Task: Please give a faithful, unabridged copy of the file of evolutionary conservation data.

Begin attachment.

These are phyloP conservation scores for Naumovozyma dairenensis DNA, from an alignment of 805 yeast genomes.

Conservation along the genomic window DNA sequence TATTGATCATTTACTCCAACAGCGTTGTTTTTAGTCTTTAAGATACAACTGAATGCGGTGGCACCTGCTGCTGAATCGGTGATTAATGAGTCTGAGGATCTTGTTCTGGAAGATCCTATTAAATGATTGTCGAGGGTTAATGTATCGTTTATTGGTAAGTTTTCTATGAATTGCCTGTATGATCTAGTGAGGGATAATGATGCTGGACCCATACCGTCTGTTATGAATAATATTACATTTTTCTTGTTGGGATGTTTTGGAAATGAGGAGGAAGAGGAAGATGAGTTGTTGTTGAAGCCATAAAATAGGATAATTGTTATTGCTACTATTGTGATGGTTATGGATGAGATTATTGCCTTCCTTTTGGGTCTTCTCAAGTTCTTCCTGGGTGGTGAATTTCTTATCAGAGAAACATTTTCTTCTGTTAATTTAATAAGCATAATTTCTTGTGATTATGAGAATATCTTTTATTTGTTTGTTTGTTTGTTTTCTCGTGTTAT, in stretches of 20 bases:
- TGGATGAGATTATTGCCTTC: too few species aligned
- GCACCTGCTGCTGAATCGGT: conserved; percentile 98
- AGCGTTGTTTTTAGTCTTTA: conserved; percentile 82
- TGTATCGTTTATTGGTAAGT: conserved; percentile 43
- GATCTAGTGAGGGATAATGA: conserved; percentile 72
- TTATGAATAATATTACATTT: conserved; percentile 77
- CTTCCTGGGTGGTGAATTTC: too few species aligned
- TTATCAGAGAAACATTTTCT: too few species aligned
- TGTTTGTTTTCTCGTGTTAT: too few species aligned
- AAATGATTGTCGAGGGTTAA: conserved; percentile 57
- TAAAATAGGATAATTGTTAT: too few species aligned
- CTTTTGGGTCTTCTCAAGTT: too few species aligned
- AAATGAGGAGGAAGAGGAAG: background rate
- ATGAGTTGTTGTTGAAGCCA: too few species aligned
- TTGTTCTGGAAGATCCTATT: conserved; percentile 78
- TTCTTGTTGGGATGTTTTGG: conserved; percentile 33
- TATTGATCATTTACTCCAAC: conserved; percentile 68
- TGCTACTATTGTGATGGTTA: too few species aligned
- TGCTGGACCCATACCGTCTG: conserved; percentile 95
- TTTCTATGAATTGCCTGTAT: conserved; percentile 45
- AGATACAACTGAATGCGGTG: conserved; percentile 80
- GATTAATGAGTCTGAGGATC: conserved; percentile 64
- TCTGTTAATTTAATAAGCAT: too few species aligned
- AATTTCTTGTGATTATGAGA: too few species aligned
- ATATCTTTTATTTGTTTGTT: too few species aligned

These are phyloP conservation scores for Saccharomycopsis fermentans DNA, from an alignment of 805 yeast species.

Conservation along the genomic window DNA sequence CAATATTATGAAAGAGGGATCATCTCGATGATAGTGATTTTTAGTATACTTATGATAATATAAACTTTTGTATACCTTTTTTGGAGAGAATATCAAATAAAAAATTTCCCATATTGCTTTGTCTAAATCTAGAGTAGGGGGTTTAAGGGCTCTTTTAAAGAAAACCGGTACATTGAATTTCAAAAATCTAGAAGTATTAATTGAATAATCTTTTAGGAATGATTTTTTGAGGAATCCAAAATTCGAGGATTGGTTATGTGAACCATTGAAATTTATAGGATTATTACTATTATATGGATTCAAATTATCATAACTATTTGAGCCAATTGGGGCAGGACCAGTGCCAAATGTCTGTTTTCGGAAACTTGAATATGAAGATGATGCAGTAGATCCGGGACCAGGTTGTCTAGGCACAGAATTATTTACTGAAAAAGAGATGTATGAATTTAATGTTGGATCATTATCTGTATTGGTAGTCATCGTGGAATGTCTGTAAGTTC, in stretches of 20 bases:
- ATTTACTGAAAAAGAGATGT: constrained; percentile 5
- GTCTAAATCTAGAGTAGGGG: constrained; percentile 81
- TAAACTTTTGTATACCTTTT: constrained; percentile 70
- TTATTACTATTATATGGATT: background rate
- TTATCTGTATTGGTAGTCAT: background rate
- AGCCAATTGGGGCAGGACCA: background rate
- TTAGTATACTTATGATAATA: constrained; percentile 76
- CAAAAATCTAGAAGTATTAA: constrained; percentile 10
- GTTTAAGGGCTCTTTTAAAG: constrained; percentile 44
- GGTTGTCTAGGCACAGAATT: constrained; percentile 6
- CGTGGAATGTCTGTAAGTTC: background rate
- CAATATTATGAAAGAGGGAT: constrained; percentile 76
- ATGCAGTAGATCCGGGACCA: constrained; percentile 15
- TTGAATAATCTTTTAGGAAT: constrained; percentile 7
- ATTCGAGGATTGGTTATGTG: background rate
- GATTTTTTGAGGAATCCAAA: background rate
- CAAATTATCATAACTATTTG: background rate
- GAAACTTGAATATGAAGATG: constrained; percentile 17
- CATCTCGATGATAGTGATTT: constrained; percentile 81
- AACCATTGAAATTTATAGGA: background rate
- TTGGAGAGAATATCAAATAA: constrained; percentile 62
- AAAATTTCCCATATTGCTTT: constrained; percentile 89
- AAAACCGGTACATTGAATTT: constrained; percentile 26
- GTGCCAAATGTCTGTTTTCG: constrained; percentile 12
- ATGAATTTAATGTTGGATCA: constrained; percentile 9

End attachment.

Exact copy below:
These are phyloP conservation scores for Naumovozyma dairenensis DNA, from an alignment of 805 yeast genomes.

Conservation along the genomic window DNA sequence TATTGATCATTTACTCCAACAGCGTTGTTTTTAGTCTTTAAGATACAACTGAATGCGGTGGCACCTGCTGCTGAATCGGTGATTAATGAGTCTGAGGATCTTGTTCTGGAAGATCCTATTAAATGATTGTCGAGGGTTAATGTATCGTTTATTGGTAAGTTTTCTATGAATTGCCTGTATGATCTAGTGAGGGATAATGATGCTGGACCCATACCGTCTGTTATGAATAATATTACATTTTTCTTGTTGGGATGTTTTGGAAATGAGGAGGAAGAGGAAGATGAGTTGTTGTTGAAGCCATAAAATAGGATAATTGTTATTGCTACTATTGTGATGGTTATGGATGAGATTATTGCCTTCCTTTTGGGTCTTCTCAAGTTCTTCCTGGGTGGTGAATTTCTTATCAGAGAAACATTTTCTTCTGTTAATTTAATAAGCATAATTTCTTGTGATTATGAGAATATCTTTTATTTGTTTGTTTGTTTGTTTTCTCGTGTTAT, in stretches of 20 bases:
- TGGATGAGATTATTGCCTTC: too few species aligned
- GCACCTGCTGCTGAATCGGT: conserved; percentile 98
- AGCGTTGTTTTTAGTCTTTA: conserved; percentile 82
- TGTATCGTTTATTGGTAAGT: conserved; percentile 43
- GATCTAGTGAGGGATAATGA: conserved; percentile 72
- TTATGAATAATATTACATTT: conserved; percentile 77
- CTTCCTGGGTGGTGAATTTC: too few species aligned
- TTATCAGAGAAACATTTTCT: too few species aligned
- TGTTTGTTTTCTCGTGTTAT: too few species aligned
- AAATGATTGTCGAGGGTTAA: conserved; percentile 57
- TAAAATAGGATAATTGTTAT: too few species aligned
- CTTTTGGGTCTTCTCAAGTT: too few species aligned
- AAATGAGGAGGAAGAGGAAG: background rate
- ATGAGTTGTTGTTGAAGCCA: too few species aligned
- TTGTTCTGGAAGATCCTATT: conserved; percentile 78
- TTCTTGTTGGGATGTTTTGG: conserved; percentile 33
- TATTGATCATTTACTCCAAC: conserved; percentile 68
- TGCTACTATTGTGATGGTTA: too few species aligned
- TGCTGGACCCATACCGTCTG: conserved; percentile 95
- TTTCTATGAATTGCCTGTAT: conserved; percentile 45
- AGATACAACTGAATGCGGTG: conserved; percentile 80
- GATTAATGAGTCTGAGGATC: conserved; percentile 64
- TCTGTTAATTTAATAAGCAT: too few species aligned
- AATTTCTTGTGATTATGAGA: too few species aligned
- ATATCTTTTATTTGTTTGTT: too few species aligned

These are phyloP conservation scores for Saccharomycopsis fermentans DNA, from an alignment of 805 yeast species.

Conservation along the genomic window DNA sequence CAATATTATGAAAGAGGGATCATCTCGATGATAGTGATTTTTAGTATACTTATGATAATATAAACTTTTGTATACCTTTTTTGGAGAGAATATCAAATAAAAAATTTCCCATATTGCTTTGTCTAAATCTAGAGTAGGGGGTTTAAGGGCTCTTTTAAAGAAAACCGGTACATTGAATTTCAAAAATCTAGAAGTATTAATTGAATAATCTTTTAGGAATGATTTTTTGAGGAATCCAAAATTCGAGGATTGGTTATGTGAACCATTGAAATTTATAGGATTATTACTATTATATGGATTCAAATTATCATAACTATTTGAGCCAATTGGGGCAGGACCAGTGCCAAATGTCTGTTTTCGGAAACTTGAATATGAAGATGATGCAGTAGATCCGGGACCAGGTTGTCTAGGCACAGAATTATTTACTGAAAAAGAGATGTATGAATTTAATGTTGGATCATTATCTGTATTGGTAGTCATCGTGGAATGTCTGTAAGTTC, in stretches of 20 bases:
- ATTTACTGAAAAAGAGATGT: constrained; percentile 5
- GTCTAAATCTAGAGTAGGGG: constrained; percentile 81
- TAAACTTTTGTATACCTTTT: constrained; percentile 70
- TTATTACTATTATATGGATT: background rate
- TTATCTGTATTGGTAGTCAT: background rate
- AGCCAATTGGGGCAGGACCA: background rate
- TTAGTATACTTATGATAATA: constrained; percentile 76
- CAAAAATCTAGAAGTATTAA: constrained; percentile 10
- GTTTAAGGGCTCTTTTAAAG: constrained; percentile 44
- GGTTGTCTAGGCACAGAATT: constrained; percentile 6
- CGTGGAATGTCTGTAAGTTC: background rate
- CAATATTATGAAAGAGGGAT: constrained; percentile 76
- ATGCAGTAGATCCGGGACCA: constrained; percentile 15
- TTGAATAATCTTTTAGGAAT: constrained; percentile 7
- ATTCGAGGATTGGTTATGTG: background rate
- GATTTTTTGAGGAATCCAAA: background rate
- CAAATTATCATAACTATTTG: background rate
- GAAACTTGAATATGAAGATG: constrained; percentile 17
- CATCTCGATGATAGTGATTT: constrained; percentile 81
- AACCATTGAAATTTATAGGA: background rate
- TTGGAGAGAATATCAAATAA: constrained; percentile 62
- AAAATTTCCCATATTGCTTT: constrained; percentile 89
- AAAACCGGTACATTGAATTT: constrained; percentile 26
- GTGCCAAATGTCTGTTTTCG: constrained; percentile 12
- ATGAATTTAATGTTGGATCA: constrained; percentile 9